Tuesday, February 16, 2010

The Everything Else

When you work with a piece of software, you can break it down into two basic camps: (1) the software; and (2) everything else around the software. The everything else around the software includes documentation, build systems, test or helper scripts, training guides, sample code, etc. Guess what? We get to test all of it!

Guess what else?

It's not uncommon to forget the everything else.

If you have a functional requirements process (or story process, or backlog, or whatever you want to call it), generally features that come in will have requirements for parts or all of the everything else. A feature to add a new widget to the GUI will include a reference to needing to update the documentation, etc. There is other work, though, where this is more likely to be forgotten. When dev is working on a support tool, or on a diagnostic utility needed to track down a field issue, those often bypass or are rushed through the requirements process (or whatever you're calling it). In those cases, the everything else is often forgotten. In particular, these things are often intended for use by a different audience - support, or dev, or sales engineers - and not by your general user population. It's assumed that this group - support, or dev, or sales engineers - know what they're doing, so the documentation, training, and other needs are lower.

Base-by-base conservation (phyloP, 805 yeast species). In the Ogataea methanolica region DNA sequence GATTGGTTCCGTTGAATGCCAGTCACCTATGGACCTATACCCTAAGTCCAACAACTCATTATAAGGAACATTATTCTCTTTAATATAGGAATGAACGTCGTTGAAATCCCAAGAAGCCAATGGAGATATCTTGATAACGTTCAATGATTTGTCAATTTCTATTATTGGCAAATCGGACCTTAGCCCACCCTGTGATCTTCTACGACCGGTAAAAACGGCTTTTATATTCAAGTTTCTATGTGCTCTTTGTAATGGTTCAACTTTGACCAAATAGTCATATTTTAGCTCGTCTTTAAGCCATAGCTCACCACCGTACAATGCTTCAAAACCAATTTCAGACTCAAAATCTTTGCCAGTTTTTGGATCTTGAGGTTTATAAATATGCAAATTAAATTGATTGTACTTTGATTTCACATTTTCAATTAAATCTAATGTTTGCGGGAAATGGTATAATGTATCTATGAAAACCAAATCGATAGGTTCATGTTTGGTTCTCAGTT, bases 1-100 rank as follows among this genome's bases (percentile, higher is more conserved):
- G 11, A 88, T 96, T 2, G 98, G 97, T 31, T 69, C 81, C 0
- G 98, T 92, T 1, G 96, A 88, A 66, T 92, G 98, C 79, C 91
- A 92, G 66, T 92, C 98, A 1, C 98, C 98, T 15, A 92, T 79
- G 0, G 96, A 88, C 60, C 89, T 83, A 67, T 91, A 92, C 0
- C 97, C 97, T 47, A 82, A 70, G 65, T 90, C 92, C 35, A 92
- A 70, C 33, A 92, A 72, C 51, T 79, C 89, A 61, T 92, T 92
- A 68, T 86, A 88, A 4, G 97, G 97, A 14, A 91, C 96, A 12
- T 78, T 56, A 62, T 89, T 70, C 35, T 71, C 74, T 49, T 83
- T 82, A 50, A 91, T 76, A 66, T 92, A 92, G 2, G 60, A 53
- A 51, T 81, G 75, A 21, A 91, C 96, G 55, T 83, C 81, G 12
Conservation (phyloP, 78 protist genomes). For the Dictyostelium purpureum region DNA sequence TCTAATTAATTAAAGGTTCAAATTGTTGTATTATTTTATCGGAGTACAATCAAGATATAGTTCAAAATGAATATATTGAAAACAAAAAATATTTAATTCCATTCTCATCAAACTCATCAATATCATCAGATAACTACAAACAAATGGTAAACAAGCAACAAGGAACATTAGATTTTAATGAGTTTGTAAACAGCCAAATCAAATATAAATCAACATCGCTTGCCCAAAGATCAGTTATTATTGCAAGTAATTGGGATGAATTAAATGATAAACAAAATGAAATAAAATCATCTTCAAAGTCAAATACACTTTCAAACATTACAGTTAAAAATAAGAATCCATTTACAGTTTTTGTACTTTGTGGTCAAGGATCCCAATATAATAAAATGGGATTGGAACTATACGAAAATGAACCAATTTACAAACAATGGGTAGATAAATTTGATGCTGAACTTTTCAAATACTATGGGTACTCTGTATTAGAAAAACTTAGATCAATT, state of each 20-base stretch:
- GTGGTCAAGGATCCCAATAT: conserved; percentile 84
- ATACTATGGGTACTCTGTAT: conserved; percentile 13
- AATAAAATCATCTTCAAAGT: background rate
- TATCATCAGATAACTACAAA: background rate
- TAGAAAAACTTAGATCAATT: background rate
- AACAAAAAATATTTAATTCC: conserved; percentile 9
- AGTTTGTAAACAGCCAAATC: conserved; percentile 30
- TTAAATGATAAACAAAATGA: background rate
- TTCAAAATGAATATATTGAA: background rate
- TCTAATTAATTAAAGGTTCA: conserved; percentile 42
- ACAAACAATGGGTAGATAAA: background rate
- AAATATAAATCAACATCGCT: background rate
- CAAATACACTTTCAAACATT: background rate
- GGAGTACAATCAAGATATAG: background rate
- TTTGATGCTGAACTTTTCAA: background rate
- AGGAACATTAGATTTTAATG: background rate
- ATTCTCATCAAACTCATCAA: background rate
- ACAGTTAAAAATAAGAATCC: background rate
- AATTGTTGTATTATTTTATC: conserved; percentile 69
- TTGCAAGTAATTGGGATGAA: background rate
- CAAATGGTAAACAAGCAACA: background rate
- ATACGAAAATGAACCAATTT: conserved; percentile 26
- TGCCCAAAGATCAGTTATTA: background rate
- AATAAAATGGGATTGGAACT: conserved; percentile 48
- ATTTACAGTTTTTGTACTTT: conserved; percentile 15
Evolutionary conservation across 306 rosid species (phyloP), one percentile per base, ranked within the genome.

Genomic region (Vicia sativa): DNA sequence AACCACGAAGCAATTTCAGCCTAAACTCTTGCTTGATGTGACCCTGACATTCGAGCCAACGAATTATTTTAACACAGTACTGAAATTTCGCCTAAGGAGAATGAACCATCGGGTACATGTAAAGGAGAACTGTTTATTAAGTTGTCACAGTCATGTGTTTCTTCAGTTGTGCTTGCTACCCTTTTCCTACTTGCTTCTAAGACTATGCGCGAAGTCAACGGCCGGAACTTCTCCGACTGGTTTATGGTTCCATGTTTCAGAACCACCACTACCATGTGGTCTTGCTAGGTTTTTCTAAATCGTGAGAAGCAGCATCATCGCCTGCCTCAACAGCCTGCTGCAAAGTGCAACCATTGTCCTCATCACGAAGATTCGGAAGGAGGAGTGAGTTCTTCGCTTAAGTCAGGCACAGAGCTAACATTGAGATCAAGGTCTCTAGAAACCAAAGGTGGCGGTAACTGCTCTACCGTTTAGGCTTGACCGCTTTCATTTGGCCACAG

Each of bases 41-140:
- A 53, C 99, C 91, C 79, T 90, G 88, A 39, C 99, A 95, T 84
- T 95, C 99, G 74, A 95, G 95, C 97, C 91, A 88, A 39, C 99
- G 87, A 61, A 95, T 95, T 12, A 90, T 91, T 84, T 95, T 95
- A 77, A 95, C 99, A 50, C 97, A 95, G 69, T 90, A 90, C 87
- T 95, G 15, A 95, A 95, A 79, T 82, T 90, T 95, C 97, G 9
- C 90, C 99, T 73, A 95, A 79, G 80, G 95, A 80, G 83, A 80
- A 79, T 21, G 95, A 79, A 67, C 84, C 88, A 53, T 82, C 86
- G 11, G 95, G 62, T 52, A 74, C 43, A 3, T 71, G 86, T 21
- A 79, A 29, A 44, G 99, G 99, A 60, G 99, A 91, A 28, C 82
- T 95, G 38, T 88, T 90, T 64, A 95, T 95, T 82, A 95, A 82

Even when your audience is the "people in the know", that's not an excuse for skipping the everything else.

Yes, support probably knows your product really well. Yes, dev is smart and can just read the code to figure it out. Don't make them do that. Just because they're users who have the same company name as you doesn't mean you get to treat them any less like users. You still have to provide the documentation, the utilities, the samples - everything else that goes with the software you deliver. They'll make fewer mistakes if you help them along with a quick howto. You'll make fewer mistakes if you write that howto (and have to figure out what this thing will actually do!). So stop cutting this corner, and be good to your internal users. They'll thank you, and you'll be glad you did.

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